A 13-year effort to piece together a wildlife corridor connecting the southern Sierra Nevada with a conservation easement at Tejon Ranch concluded Tuesday with the acquisition of a final property in one of the largest private nature preserves in California.
The 72,000-acre Frank and Joan Randall Preserve, named for Orange County philanthropists who made their fortune developing real estate, combines nine Kern County ranches, some of which will continue to operate with the promise their land will never be developed.
Rich in geographical and ecological diversity, the patchwork of lands ranges in elevation from 800 to nearly 8,000 feet, going from hilly savanna to pine forest. It is intended to give threatened species such as mountain lions and California condors freedom to roam in the face of climate change, fragmentation and encroaching development.
The $65 million project, all but $15,000 of it funded by the Randalls, is the largest ever assembled in California by Virginia-based environmental nonprofit The Nature Conservancy. The preserve surpasses the 55-year-old, roughly 50,000-acre Santa Cruz Island Reserve off the coast of Southern California.
"We like to say it's a linkage of continental importance," said Zachary "Zach" Principe, the conservancy's California stewardship project manager. He added that the assemblage fills a significant gap between the southern Sierra, the Transverse Ranges and the Peninsular Ranges stretching beyond the U.S.-Mexican border.
"This gap threatened the connectivity between all those ranges," Principe said.
Existing land uses within the new preserve will remain largely unchanged, including some but not all the ranches whose owners sold to the conservancy or signed perpetual conservation agreements. The famous Tehachapi Loop railroad development, which is surrounded by the assemblage, will not be affected by it.
One of the conservancy's goals is to introduce new wildlife crossings along Highway 58 in the Tehachapi area. To that end, the nonprofit is working with Caltrans to study and later implement a series of underpasses or overpasses so bobcats, deer and other animals can safely traverse the thoroughfare. Protective fencing is also under consideration.
Similar aims underlie much of the preserve: Concern has grown for years that animals need more and safer routes up and down the West Coast.
"As climate change and other pressures force species to migrate, where the land is protected is just as important as how much land is protected," The Nature Conservancy stated in a news release.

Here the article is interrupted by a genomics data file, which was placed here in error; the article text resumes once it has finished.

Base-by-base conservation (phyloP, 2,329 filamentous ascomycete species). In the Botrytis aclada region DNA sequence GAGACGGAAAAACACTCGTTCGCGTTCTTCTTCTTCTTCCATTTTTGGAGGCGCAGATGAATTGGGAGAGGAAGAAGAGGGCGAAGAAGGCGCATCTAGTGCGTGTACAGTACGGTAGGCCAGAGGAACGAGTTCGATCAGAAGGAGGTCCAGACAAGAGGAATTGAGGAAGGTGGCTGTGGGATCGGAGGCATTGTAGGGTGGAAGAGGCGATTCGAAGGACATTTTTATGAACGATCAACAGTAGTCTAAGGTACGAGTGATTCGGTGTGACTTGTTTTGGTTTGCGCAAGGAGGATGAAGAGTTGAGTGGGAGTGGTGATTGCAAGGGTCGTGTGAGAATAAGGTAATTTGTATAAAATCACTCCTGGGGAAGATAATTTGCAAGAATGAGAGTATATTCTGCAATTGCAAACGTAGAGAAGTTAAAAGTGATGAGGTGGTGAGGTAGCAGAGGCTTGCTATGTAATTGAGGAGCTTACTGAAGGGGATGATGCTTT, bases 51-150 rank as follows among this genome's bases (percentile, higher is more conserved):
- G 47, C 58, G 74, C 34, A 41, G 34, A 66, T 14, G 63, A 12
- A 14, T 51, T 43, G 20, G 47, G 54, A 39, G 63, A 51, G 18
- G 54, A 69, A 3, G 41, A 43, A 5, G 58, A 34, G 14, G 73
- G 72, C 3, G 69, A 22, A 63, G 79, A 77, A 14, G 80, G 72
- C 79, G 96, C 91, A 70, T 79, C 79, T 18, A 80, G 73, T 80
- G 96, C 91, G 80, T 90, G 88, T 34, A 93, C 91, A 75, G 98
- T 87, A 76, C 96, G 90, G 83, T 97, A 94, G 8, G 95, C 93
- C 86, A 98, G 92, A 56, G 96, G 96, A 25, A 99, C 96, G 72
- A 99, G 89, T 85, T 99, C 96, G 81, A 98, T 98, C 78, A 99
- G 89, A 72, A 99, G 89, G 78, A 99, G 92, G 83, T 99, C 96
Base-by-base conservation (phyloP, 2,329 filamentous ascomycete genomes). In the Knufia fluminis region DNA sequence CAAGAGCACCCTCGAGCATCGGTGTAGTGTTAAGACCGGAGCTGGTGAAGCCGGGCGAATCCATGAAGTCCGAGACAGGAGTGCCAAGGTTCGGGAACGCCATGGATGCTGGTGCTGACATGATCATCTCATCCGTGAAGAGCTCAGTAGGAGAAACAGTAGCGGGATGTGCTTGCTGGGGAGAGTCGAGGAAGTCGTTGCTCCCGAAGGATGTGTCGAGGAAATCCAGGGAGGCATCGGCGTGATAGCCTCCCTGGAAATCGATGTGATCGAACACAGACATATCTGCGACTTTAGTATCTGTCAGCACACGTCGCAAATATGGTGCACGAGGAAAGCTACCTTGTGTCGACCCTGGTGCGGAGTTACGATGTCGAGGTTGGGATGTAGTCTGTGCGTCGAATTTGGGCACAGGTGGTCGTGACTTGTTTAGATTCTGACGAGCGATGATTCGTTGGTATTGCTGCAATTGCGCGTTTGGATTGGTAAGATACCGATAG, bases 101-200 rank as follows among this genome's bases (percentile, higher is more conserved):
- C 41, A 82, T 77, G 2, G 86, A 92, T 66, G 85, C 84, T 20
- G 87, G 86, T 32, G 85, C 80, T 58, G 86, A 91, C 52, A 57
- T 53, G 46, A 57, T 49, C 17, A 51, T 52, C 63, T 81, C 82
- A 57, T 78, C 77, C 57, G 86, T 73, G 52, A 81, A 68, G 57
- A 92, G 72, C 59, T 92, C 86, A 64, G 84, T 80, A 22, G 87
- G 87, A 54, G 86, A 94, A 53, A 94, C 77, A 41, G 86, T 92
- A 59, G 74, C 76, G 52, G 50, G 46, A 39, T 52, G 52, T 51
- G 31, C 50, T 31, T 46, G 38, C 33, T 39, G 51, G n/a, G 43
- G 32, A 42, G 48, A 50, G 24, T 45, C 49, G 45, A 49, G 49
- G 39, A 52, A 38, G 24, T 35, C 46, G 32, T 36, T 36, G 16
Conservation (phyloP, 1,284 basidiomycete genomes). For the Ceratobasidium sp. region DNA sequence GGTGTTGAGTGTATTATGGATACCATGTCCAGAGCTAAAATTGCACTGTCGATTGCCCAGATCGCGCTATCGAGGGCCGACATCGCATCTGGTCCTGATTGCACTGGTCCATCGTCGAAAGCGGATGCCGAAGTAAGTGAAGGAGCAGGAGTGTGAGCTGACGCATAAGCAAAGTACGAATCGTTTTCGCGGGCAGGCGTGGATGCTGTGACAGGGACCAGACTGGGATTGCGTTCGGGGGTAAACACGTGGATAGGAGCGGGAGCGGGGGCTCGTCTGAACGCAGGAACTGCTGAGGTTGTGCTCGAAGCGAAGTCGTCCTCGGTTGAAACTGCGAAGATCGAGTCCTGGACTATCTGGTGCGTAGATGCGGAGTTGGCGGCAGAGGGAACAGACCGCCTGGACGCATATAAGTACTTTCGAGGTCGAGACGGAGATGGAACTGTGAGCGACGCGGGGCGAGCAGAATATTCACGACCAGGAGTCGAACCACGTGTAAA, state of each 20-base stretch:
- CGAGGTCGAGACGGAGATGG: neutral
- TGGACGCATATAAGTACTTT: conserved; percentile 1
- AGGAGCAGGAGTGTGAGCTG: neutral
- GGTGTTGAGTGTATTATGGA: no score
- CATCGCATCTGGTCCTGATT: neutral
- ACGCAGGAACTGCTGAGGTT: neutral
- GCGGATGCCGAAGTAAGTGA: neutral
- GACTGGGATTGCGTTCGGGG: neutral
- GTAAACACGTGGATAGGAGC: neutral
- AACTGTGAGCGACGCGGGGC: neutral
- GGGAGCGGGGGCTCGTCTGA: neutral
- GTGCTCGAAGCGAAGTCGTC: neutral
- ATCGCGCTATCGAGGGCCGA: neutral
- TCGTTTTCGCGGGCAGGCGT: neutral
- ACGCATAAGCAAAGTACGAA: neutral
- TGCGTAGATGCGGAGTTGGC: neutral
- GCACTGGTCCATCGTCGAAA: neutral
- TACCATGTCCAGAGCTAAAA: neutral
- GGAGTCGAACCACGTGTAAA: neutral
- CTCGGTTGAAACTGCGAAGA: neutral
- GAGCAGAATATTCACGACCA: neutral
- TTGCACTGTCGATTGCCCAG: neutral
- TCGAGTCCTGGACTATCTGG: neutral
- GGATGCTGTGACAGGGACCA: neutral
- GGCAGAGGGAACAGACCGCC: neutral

The preserve establishes a conservation link to the northern part of Tejon Ranch, whose publicly traded ownership reached an agreement with environmental groups in 2008 to set aside 240,000 acres for perpetual wilderness preservation.
A spokesman for Tejon Ranch Co. was unavailable for comment Tuesday. A spokesman for the city of Tehachapi was also unavailable.
Principe said ranchers with whom The Nature Conservancy negotiated sale transactions decided the time had come to leave the business, in most cases because their children did not wish to continue ranching.
"It's mostly that the next generation is not interested, is what we found," he said.
In other cases, he added, ranchers agreed not to develop the land, for a price, but may continue to raise livestock on their property indefinitely. Such arrangements account for about 11,000 acres, or about 15 percent of the new preserve.aPrincipe cited a separate situation in which a real estate development company wanted to sell a property it bought in 2008 near Walker Basin. It originally hoped to turn the land into housing, but right at about that time, the market collapsed and the development never took place, Principe added.
He noted that other properties included in the preserve were being actively considered for future development.
The deal that prompted Tuesday's announcement was the conservancy's purchase of the 28,000-acre Loop Ranch, which contains the Tehachapi Loop. That property includes about 10 miles of frontage along Highway 58.
Frank Randall said in Tuesday's release that he and Joan have long been passionate about preserving open space.
"Once it's gone," he said, "it's gone."